Courtesy of Alex Forero and Dr. Susan Rice Joining Leadership | Seth Haye (left) and Brett Biggs (right) are now part of the 40-person Board of Regents. The Regents’ membership committee voted on the two additions. The entire board then votes for candidates on a confidential ballot that requires a three-fourths majority for approval. Biggs’ and Haye’s approval comes at a pivotal time. The role of the Board of Regents is especially significant this academic year, as they are tasked with selecting a new University president. “It’s a nine-member committee and soon, after the closing date for applications on Oct. 12, they will begin working through candidates files,” Mitze said. Rice is a member of that search committee. She said the committee has partnered with an independent search firm and are working to ensure that they are pursuing
the candidates who are most qualified, and most committed to a Christian university and the highest and best practices of higher education. “We developed a plan,” Rice said. “We were committed to the idea of transparency, and openness, and willingness and interest in hearing from all different groups. We developed a survey tool and sent it out to a number of groups within the database, and we had a number of open discussions with different groups on campus.” Rice said the committee will meet in-person next week to review where they stand in the search. If all goes according to the schedule, the committee will be conducting a series of confidential interviews.
In addition to the presidential search, the Board of Regents will spend the year focusing on the financial elements of the university, enrollment, international program and specific issues pertaining to any one of Pepperdine’s five schools. “Every decision that we make is kind of surrounded by the realization that Dr. Benton won’t be implementing that after another year or two, so that’s part of this overarching environment in which we will be making decisions this year,” Rice said.
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PERSPECTIVES STAFF LIST
Caitlin Roark | Art Editor
STAFF EDITORIAL Nike sets the standard for advocacy
Brands have a responsibility to make a difference and inspire change because they are held to a higher standard. Nike has never been afraid to spark change, and hopefully their latest campaign will inspire other brands, as well as consumers, to follow suit. On Sept. 5, Nike released their newest ad campaign, featuring Colin Kaepernick as its face. Kaepernick, drafted into the NFL in 2011 to the San Francisco 49ers, has since become the face of a social justice movement. On Sept. 1, 2016, Kaepernick knelt during the national anthem for the first time, and his continuing to do so throughout the season caused outrage across the country. People ranging from regular U.S. civilians to the President of the United States berated Kaepernick for disrespecting the flag and U.S. veterans, but Kaepernick has repeatedly explained that he was kneeling in support of people of color and in response to police brutality against them. “This country stands for freedom, liberty, justice for all,” Kaepernick said in an interview in 2016. “It’s not happening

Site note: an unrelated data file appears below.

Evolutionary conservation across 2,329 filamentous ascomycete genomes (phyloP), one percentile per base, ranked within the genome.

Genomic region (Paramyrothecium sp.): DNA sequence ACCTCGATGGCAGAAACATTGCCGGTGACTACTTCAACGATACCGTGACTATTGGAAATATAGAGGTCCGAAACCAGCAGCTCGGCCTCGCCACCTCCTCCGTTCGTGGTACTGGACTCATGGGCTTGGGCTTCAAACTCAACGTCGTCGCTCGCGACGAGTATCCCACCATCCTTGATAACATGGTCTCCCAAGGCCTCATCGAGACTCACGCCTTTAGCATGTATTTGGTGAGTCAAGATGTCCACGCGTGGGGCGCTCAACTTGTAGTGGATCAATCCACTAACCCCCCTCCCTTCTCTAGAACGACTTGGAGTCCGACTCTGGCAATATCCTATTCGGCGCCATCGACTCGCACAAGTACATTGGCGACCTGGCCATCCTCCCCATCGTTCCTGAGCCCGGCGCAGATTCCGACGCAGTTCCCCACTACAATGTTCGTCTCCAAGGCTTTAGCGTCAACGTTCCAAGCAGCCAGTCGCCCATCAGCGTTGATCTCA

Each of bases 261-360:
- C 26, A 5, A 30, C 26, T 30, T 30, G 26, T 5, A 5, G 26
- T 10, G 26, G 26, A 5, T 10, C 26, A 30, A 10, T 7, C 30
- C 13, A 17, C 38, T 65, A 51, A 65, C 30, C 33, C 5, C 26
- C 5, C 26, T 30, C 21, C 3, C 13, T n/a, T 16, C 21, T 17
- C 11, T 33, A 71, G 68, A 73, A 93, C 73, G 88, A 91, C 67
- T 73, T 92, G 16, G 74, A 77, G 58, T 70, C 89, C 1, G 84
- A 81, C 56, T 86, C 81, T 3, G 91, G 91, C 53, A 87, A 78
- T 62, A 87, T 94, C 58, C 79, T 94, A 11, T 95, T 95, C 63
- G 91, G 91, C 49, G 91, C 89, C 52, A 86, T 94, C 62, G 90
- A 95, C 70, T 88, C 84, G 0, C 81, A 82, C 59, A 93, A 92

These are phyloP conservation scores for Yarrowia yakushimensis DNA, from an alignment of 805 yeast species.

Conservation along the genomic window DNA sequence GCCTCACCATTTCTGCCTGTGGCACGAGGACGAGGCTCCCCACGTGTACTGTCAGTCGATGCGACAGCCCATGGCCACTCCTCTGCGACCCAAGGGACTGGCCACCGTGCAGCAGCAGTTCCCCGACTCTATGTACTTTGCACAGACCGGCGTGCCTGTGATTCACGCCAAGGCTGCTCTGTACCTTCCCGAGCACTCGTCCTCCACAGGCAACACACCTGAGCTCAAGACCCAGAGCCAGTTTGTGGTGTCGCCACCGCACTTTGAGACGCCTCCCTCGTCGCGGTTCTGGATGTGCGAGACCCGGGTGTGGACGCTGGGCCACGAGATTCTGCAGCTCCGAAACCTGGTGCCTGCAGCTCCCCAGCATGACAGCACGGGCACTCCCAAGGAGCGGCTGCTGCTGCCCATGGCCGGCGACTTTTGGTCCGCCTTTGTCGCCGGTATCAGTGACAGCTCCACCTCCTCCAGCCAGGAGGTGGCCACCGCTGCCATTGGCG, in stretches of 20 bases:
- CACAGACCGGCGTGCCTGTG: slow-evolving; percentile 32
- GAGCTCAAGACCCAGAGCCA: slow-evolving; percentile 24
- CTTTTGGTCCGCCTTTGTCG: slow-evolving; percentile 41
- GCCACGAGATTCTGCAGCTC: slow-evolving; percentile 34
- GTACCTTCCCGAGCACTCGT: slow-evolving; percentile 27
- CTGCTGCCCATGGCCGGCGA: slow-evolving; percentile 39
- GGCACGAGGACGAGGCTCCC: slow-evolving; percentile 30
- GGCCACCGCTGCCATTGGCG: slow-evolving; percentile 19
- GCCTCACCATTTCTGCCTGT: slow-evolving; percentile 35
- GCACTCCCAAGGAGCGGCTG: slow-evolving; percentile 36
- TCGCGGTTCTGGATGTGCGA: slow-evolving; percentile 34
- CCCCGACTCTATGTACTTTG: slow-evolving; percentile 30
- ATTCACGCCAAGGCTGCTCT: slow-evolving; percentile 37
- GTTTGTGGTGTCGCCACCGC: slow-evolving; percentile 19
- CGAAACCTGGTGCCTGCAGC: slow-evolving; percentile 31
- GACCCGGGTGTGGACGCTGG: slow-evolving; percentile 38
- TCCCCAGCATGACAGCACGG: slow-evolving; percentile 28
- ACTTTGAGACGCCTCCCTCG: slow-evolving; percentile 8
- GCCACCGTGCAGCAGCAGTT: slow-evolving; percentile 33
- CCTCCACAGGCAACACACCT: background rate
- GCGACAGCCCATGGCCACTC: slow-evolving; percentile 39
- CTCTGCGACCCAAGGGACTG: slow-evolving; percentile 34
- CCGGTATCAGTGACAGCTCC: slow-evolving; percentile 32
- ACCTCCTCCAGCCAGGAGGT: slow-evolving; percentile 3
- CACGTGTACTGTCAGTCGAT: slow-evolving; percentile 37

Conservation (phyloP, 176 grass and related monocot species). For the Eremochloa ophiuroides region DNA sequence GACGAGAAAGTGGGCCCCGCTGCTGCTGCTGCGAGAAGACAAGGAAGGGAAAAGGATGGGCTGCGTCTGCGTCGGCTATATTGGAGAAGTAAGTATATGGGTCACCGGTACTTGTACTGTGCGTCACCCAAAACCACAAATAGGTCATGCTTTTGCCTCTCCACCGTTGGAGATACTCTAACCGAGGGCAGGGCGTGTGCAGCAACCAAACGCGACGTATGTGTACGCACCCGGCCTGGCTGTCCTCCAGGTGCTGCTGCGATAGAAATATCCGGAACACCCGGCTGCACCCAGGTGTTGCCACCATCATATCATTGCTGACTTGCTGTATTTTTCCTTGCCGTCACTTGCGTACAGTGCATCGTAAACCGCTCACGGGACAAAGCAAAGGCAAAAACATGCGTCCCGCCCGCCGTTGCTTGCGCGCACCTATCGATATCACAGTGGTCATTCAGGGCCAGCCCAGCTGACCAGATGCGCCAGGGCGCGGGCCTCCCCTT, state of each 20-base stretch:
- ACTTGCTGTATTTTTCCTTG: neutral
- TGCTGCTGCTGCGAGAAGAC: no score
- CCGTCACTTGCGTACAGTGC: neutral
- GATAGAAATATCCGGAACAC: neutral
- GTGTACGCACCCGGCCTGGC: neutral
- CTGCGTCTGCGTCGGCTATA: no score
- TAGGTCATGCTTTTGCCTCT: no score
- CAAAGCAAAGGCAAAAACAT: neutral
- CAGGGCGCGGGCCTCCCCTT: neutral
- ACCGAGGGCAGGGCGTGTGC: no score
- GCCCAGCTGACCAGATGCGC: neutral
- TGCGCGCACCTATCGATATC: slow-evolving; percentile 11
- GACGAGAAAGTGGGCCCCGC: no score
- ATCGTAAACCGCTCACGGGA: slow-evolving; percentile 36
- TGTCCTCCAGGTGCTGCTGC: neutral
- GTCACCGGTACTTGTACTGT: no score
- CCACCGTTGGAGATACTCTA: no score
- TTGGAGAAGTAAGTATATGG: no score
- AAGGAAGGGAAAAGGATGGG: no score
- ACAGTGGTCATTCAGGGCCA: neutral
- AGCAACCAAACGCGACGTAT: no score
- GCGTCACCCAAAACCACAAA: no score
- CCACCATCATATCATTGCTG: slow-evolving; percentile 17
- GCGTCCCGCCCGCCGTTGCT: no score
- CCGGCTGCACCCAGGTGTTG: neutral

for all right now.” The new ad not only included Kaepernick, but also video clips of Serena Williams and Lebron James. The ad’s slogan, which Kaepernick recites toward the end, is “Believe in something. Even if it means sacrificing everything.” Its inspirational tone, accompanied by videos of Williams winning a tennis match and James opening his new school, encourages the viewers to push themselves to achieve more than they ever thought possible. The inclusion of Kaepernick, however, gives the message a controversial edge. The release of the new Nike ad was met with a wave of support, but also experienced its share of backlash. People who condemned Nike for their choice began burning their Nike products and posting the videos to Twitter. Others cut the Nike symbols off of their socks. Many people who shared this sentiment believed that Nike should stick to what they do — make athletic products — and stay away from controversial topics. Nike is a company that has had an incredible in-
fluence and power in the sports world for decades. It is not only their responsibility, but their duty to face social justice issues and stand up for what’s right. Nike’s Kaepernick ad, despite the backlash, has paid off. TIME reported the company had a 31 percent increase in online sales following the latest advertisement. Nike’s latest controversy shows the power of social change within advertising and how inspiring stories can drive sales. “It will be interesting to see if the people who love this campaign end up buying more Nike products or if the people who hate it stop buying Nike,” John Maroon, president of Maroon PR told PR Week. “But you have to tip your cap to them. It takes fearlessness to make a controversial figure the face of your campaign.” In an article published March 17, 2017, Forbes reported that “Millennials prefer to do business with corporations and brands with pro-social messages, sustainable manufacturing methods and ethical business standards.” Nike has clearly taken advantage of this marketing tactic and responded to
the fact that statistically, younger consumers want companies to speak up. In 1995, as part of the company’s “Just Do It” campaign, the advertisement featured Ric Munoz, an openly gay and HIV-positive runner. More recently, the company continues to face controversial topics. In 2012, Nike’s “Voice” advertisement celebrated the 40th anniversary of Title IX. The advertisement touched on gender roles, as according to the U.S. Department of Education’s website, Title IX “protects people from discrimination based on sex in education programs or activities that receive Federal financial assistance.” In 2017, Nike’s “Equality” campaign featured the top Black athletes, such as James, Williams, Gabby Douglas and Kevin Durant, who talked about equality in sports and in the world. The company used the power of sports to spark a conversation about diversity and opportunity. Nike isn’t the only company advocating for social change and awareness. In 2017 President Donald Trump introduced an anti-Muslim travel ban.